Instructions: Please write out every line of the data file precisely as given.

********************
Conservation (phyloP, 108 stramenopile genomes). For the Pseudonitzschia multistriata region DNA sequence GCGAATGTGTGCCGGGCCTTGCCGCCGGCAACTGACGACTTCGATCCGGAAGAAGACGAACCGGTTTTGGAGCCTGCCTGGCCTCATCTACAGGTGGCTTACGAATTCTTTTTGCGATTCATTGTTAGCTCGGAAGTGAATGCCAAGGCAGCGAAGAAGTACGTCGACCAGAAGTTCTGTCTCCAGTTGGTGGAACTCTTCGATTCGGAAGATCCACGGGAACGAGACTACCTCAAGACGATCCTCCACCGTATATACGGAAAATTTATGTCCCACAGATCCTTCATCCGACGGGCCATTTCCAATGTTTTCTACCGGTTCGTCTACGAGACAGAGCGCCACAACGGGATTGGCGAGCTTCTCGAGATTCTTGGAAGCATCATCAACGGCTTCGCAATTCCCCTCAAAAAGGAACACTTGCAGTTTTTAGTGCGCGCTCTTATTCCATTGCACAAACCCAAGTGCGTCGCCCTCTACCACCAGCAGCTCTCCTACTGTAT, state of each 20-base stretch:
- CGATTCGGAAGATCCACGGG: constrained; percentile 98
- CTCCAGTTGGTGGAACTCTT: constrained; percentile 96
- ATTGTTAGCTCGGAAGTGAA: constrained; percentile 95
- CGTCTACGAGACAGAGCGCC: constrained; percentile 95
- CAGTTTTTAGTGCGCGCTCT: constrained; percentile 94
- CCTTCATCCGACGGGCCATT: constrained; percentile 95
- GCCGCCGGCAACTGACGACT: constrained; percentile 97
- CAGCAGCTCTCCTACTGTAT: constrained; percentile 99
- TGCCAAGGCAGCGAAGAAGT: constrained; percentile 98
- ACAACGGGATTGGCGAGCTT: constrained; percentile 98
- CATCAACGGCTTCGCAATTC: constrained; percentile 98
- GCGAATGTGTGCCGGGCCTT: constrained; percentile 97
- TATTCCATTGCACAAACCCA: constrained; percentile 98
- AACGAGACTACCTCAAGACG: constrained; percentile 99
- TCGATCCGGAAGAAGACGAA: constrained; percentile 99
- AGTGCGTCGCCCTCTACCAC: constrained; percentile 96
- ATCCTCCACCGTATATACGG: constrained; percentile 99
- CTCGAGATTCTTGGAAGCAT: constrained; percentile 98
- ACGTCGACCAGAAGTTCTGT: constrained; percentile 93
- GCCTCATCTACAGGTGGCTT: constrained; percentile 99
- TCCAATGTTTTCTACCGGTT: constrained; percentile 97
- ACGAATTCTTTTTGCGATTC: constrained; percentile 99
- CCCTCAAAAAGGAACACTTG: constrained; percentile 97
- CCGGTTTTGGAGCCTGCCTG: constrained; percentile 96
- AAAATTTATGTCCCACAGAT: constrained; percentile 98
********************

Conservation (phyloP, 108 stramenopile genomes). For the Pseudonitzschia multistriata region DNA sequence GCGAATGTGTGCCGGGCCTTGCCGCCGGCAACTGACGACTTCGATCCGGAAGAAGACGAACCGGTTTTGGAGCCTGCCTGGCCTCATCTACAGGTGGCTTACGAATTCTTTTTGCGATTCATTGTTAGCTCGGAAGTGAATGCCAAGGCAGCGAAGAAGTACGTCGACCAGAAGTTCTGTCTCCAGTTGGTGGAACTCTTCGATTCGGAAGATCCACGGGAACGAGACTACCTCAAGACGATCCTCCACCGTATATACGGAAAATTTATGTCCCACAGATCCTTCATCCGACGGGCCATTTCCAATGTTTTCTACCGGTTCGTCTACGAGACAGAGCGCCACAACGGGATTGGCGAGCTTCTCGAGATTCTTGGAAGCATCATCAACGGCTTCGCAATTCCCCTCAAAAAGGAACACTTGCAGTTTTTAGTGCGCGCTCTTATTCCATTGCACAAACCCAAGTGCGTCGCCCTCTACCACCAGCAGCTCTCCTACTGTAT, state of each 20-base stretch:
- CGATTCGGAAGATCCACGGG: constrained; percentile 98
- CTCCAGTTGGTGGAACTCTT: constrained; percentile 96
- ATTGTTAGCTCGGAAGTGAA: constrained; percentile 95
- CGTCTACGAGACAGAGCGCC: constrained; percentile 95
- CAGTTTTTAGTGCGCGCTCT: constrained; percentile 94
- CCTTCATCCGACGGGCCATT: constrained; percentile 95
- GCCGCCGGCAACTGACGACT: constrained; percentile 97
- CAGCAGCTCTCCTACTGTAT: constrained; percentile 99
- TGCCAAGGCAGCGAAGAAGT: constrained; percentile 98
- ACAACGGGATTGGCGAGCTT: constrained; percentile 98
- CATCAACGGCTTCGCAATTC: constrained; percentile 98
- GCGAATGTGTGCCGGGCCTT: constrained; percentile 97
- TATTCCATTGCACAAACCCA: constrained; percentile 98
- AACGAGACTACCTCAAGACG: constrained; percentile 99
- TCGATCCGGAAGAAGACGAA: constrained; percentile 99
- AGTGCGTCGCCCTCTACCAC: constrained; percentile 96
- ATCCTCCACCGTATATACGG: constrained; percentile 99
- CTCGAGATTCTTGGAAGCAT: constrained; percentile 98
- ACGTCGACCAGAAGTTCTGT: constrained; percentile 93
- GCCTCATCTACAGGTGGCTT: constrained; percentile 99
- TCCAATGTTTTCTACCGGTT: constrained; percentile 97
- ACGAATTCTTTTTGCGATTC: constrained; percentile 99
- CCCTCAAAAAGGAACACTTG: constrained; percentile 97
- CCGGTTTTGGAGCCTGCCTG: constrained; percentile 96
- AAAATTTATGTCCCACAGAT: constrained; percentile 98